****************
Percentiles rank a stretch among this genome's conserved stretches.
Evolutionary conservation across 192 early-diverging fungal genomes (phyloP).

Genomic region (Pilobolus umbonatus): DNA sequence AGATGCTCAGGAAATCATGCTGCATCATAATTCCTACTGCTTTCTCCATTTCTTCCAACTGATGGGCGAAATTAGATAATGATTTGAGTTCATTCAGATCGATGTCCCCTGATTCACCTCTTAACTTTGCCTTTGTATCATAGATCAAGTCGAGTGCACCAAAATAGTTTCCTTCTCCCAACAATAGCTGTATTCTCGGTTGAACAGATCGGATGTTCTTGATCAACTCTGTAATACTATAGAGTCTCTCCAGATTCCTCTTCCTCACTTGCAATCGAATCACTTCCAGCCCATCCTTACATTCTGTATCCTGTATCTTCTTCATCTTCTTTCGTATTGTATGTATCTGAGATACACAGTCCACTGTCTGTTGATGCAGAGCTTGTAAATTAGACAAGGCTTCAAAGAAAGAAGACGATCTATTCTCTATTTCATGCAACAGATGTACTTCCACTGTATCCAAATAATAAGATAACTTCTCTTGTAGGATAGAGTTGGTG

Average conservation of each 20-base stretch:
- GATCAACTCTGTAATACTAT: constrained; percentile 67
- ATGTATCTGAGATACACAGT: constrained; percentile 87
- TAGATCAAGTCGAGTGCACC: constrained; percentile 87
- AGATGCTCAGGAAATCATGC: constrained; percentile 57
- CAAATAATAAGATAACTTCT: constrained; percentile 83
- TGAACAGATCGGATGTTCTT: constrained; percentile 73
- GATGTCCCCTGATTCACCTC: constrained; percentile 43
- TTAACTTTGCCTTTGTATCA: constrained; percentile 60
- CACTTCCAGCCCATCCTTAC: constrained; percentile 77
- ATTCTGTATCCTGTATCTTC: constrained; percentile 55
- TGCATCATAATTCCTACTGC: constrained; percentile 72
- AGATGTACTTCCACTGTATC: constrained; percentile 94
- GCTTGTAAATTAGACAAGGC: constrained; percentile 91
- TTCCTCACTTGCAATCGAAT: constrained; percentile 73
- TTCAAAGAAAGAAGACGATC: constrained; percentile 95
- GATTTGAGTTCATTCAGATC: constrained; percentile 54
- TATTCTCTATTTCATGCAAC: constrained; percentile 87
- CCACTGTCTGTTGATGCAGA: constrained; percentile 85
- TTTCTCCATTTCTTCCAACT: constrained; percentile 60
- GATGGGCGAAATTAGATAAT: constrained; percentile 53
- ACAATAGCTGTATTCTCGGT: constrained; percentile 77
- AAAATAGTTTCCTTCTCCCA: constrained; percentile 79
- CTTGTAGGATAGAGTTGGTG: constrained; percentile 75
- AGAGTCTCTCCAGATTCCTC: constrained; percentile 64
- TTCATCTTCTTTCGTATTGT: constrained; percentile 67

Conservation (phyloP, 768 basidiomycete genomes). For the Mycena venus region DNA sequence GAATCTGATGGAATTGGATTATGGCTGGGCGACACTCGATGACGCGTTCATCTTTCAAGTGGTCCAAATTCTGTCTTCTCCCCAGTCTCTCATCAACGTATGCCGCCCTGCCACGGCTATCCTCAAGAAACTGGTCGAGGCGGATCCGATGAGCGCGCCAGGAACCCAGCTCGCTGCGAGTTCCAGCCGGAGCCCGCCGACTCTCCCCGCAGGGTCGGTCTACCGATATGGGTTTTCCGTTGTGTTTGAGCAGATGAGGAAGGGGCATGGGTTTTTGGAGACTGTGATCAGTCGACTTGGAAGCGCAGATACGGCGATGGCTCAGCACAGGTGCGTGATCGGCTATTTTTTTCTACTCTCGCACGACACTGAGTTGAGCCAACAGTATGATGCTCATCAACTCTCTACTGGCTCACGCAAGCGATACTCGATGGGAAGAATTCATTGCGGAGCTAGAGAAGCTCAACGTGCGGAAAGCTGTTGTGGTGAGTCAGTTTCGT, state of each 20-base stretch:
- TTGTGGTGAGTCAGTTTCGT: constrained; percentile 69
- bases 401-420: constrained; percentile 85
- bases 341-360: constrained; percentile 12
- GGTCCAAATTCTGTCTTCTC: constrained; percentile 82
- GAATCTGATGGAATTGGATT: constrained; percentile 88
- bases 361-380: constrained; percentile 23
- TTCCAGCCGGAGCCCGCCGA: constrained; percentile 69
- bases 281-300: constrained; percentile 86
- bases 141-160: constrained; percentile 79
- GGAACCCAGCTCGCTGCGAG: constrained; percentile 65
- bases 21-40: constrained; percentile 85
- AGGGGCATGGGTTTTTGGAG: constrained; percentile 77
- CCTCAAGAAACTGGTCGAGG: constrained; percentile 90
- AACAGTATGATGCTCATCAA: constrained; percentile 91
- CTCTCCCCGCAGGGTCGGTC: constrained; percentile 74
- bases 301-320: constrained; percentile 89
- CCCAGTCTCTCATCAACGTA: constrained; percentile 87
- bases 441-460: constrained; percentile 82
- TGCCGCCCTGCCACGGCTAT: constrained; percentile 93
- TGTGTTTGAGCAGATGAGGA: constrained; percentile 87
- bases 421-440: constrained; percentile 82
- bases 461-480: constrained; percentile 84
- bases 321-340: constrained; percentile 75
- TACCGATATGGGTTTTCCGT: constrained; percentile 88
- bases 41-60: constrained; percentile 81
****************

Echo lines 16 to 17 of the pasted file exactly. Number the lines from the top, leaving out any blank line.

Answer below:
- AGATGTACTTCCACTGTATC: constrained; percentile 94
- GCTTGTAAATTAGACAAGGC: constrained; percentile 91